In accordance with another aspect of the invention, such treatment method could also be used to form a desired silicide layer in the same step. Typical electrical interconnecting metalization employs several layers for different purposes. An example first layer atop an active area for electrical interconnect contact would be formation of a very thin layer of silicide. Silicides are formed to reduce contact resistance and increase device speed. The silicide layer is typically formed by first applying a very thin film of metal atop the wafer which will be used to form the silicide with the predominantly silicon substrate. Thereafter, the substrate is heated to cause a reaction between the metal and substrate to form the metal silicide.
A next metal layer is a barrier metal, which is typically applied atop the silicide layer. The barrier layer prevents or at least retards two materials on opposite sides of the barrier layer from diffusing into one another. This normally leads to better junction integrity. The much thicker interconnect layer is then typically applied atop the barrier layer.
In accordance with this aspect of the invention, a first layer of first metal would be deposited atop a semiconductor substrate for subsequent formation of a silicide with silicon of the underlying substrate. By way of example only, suitable metals for such purpose would include titanium or cobalt. Next, and optionally, a second layer of a second metal could be applied atop the first metal layer for creation of a barrier metal layer. By way of example only, the barrier metal layer could be comprised of a titanium tungsten alloy. Subsequently, a third metal layer, such as tungsten or titanium nitride, would be chemical vapor deposited atop of the second and first metal layers for formation of the electrically conductive interconnecting lines of the circuit.
Next, laser energy would be impinged upon the third CVD metal layer at an optical fluence of from 0.05 Joules/cm2 to 0.30 Joules/cm2 for a period of time sufficient to both, a) relieve mechanical stress associated with the third CVD metal layer, and b) form a silicide layer by reaction of the first metal layer with underlying silicon of the substrate. The energy and period of time of laser application need be insufficient to melt the first, second and third metal layers, which would result in intermixing. With the prior art, the silicide would typically be formed by a separate independent heating step immediately after application of the first metal layer for formation of the silicide. This aspect of the invention would of course have applicability regardless of whether an intervening barrier metal layer was applied or whether the CVD metal was applied directly atop the first metal layer.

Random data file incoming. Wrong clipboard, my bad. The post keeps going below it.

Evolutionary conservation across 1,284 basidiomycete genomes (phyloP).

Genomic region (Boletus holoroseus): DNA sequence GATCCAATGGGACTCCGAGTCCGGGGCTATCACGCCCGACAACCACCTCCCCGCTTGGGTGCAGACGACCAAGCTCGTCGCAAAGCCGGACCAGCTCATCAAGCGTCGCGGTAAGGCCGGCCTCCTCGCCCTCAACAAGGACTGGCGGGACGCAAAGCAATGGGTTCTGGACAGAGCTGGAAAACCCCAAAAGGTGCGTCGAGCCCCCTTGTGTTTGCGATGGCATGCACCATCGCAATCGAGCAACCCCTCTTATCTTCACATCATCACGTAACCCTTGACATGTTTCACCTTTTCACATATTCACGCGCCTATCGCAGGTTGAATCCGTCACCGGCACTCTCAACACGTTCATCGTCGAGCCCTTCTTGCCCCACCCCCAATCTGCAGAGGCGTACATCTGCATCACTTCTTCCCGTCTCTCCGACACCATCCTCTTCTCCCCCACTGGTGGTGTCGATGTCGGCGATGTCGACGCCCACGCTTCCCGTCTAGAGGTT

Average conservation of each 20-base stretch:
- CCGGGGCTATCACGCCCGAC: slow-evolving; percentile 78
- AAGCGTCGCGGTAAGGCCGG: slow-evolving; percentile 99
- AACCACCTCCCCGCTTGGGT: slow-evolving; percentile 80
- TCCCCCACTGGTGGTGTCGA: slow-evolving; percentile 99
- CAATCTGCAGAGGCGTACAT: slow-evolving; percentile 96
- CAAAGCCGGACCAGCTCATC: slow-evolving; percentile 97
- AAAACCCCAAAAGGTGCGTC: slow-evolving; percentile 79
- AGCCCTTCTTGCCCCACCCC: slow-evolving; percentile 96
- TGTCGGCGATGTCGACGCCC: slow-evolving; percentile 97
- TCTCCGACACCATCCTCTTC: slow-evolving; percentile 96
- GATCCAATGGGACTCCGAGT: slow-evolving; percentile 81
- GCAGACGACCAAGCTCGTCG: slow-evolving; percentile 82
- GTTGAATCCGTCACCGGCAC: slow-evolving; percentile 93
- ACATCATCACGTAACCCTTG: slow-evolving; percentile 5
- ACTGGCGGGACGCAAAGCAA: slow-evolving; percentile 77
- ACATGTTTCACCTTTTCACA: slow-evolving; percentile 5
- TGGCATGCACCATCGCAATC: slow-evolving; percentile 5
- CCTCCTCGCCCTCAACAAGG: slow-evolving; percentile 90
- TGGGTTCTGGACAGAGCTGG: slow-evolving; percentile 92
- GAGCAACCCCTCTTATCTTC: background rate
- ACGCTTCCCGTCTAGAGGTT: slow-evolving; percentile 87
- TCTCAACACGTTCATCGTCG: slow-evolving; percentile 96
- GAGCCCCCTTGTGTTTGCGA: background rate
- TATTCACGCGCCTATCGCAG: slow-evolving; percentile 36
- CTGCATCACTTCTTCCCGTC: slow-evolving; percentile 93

The invention was reduced to practice with a 0.7 micron thick CVD tungsten film which had been applied atop a 500 Angstroms titanium nitride/200 Angstroms titanium/silicon substrate wafer. A XeCl excimer laser was employed, with the substrate being preheated to a temperature of 400° C. A pulsed laser beam was applied at a fluence of 0.29 Joules/cm2 for approximately 25 nanoseconds. The as-deposited combined mechanical stress of the 0.7 micron thick CVD tungsten film was measured at 9.60×109 Dynes/cm2. After application of the laser energy, the combined mechanical stress was reduced to 9.35×109 Dynes/cm2. Application of higher laser fluences for time periods insufficient to melt the applied CVD layer and where the substrate was heated at temperatures of 400° C. and below resulted in unexplainable increases in stress as compared to the as-deposited films. From such data, it is postulated that treatments in accordance with the invention with a laser fluence of from 0.05 to 0.30 Joules/cm2 will result in the stress reduction in accordance with the invention.
As compared with furnace annealing, treatments in accordance with the invention have the advantages of better temperature control by an ability to vary the optical fluence, and potentially higher wafer throughput than with furnace annealing. In addition, when silicide formation is desired, the composite can be created and stress reduction and silicide formation can be achieved in a single step.
In compliance with the statute, the invention has been described in language more or less specific as to methodical features. It is to be understood, however, that the invention is not limited to the specific features shown, since the means and construction herein disclosed comprise a preferred form of putting the invention into effect. The invention is, therefore, claimed in any of its forms or modifications within the proper scope of the appended claims appropriately interpreted in accordance with the doctrine of equivalents.
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|U.S. Classification||438/653, 427/556, 438/663, 427/124, 257/E21.3, 438/655, 148/DIG.93, 257/E21.165, 148/DIG.90, 438/664|
|International Classification||H01L21/285, H01L21/321|
|Cooperative Classification||Y10S148/093, Y10S148/09, H01L21/321, H01L21/28518|
|European Classification||H01L21/321, H01L21/285B4A|
|Jan 25, 1991||AS||Assignment|
Owner name: MICRON TECHNOLOGY, INC., 2805 E. COLUMBIA RD., BOI
Free format text: ASSIGNMENT OF ASSIGNORS INTEREST.;ASSIGNORS:YU, CHANG;DOAN, TRUNG T.;SANDHU, GURTEJ S.;REEL/FRAME:005588/0886
Effective date: 19910122
|Jul 13, 1995||FPAY||Fee payment|
Year of fee payment: 4
|Aug 31, 1999||FPAY||Fee payment|
Year of fee payment: 8
|Aug 19, 2003||FPAY||Fee payment|
Year of fee payment: 12